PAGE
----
Every Friday I post links to a few of the blog posts that I read during the week that I found interesting and insightful.
Included in this week’s round-up is discussion about the need for social architecture; how to turn your business into a community building platform; why it’s important to build your base so you can build momentum; and what to do when private information leaks out of a private forum.
Communities need a plan for managing their networks that enables information sharing and collaboration. We have new social networking tools, and in order to use them effectively, we need to think differently. As TheCR community manager Hillary Boucher says, “[organizations] take the tools, but keep doing business the same.” We can’t buy the change we need. We have to make it.
A major dynamic of the platform component is value creation. No matter what your business does it will sink or swim based on the value (perceived or otherwise) it creates in someone’s life. This is extremely so when we talk about the community aspect of a platform.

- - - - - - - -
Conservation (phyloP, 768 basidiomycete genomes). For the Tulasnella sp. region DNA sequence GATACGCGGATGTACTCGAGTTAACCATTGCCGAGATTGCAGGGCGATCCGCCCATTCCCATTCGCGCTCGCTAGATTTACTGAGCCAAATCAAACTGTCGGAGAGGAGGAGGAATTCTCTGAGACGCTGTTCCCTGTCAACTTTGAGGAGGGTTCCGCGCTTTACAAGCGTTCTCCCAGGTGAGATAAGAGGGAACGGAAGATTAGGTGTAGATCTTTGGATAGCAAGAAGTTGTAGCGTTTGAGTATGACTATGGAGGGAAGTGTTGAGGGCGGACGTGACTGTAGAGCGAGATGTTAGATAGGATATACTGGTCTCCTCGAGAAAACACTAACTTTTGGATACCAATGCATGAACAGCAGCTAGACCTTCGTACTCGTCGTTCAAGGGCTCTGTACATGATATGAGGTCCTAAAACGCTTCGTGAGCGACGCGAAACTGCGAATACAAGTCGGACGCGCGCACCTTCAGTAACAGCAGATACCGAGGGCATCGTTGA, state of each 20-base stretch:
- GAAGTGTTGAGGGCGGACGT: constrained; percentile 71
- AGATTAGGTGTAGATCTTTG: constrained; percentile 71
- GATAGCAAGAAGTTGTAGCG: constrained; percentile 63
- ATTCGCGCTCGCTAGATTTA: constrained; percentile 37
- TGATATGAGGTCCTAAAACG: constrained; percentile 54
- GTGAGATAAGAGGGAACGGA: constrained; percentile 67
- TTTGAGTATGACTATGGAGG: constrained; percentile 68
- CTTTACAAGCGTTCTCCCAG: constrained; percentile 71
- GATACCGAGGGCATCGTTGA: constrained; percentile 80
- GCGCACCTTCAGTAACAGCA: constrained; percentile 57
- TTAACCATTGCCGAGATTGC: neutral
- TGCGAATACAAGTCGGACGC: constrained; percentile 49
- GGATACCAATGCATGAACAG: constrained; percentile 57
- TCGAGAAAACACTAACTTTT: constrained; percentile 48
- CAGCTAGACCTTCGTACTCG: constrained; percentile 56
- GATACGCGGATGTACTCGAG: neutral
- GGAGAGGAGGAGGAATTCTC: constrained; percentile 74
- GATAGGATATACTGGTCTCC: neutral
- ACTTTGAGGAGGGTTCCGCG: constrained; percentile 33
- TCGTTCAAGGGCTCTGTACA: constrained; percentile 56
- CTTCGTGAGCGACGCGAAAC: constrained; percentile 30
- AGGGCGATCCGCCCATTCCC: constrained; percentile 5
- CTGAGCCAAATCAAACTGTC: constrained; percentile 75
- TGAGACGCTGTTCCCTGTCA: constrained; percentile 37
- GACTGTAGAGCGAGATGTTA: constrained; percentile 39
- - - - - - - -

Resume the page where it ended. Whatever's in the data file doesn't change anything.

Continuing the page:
Set up an outpost on each, but then pick the one you like the most and devote most of your resources to building it up. Participate on others as needed or required, but give your energy to one to help it grow.
When people leak information in this way, they tend to do it privately, via email or some other means. They don’t usually do it in public, on some website that can be tied back to them. For this reason, it is often not possible to figure out, with conviction, who is leaking the information. While you may have a hunch about this member or that member, a hunch won’t save you because hunches can be wrong. You can’t take the risk of demoting or banning a member on a hunch, because what if you are wrong?
- Your Twitter Chat Is Stressing Me Out
- The Big Roundtable's Social Media Experiment
- Nudged by Social Media, Martin’s Breads Removes Controversial "Yoga Mat" Additive
- SXSWi Day 3: Four Challenges of Social News Gathering (Some May Surprise You)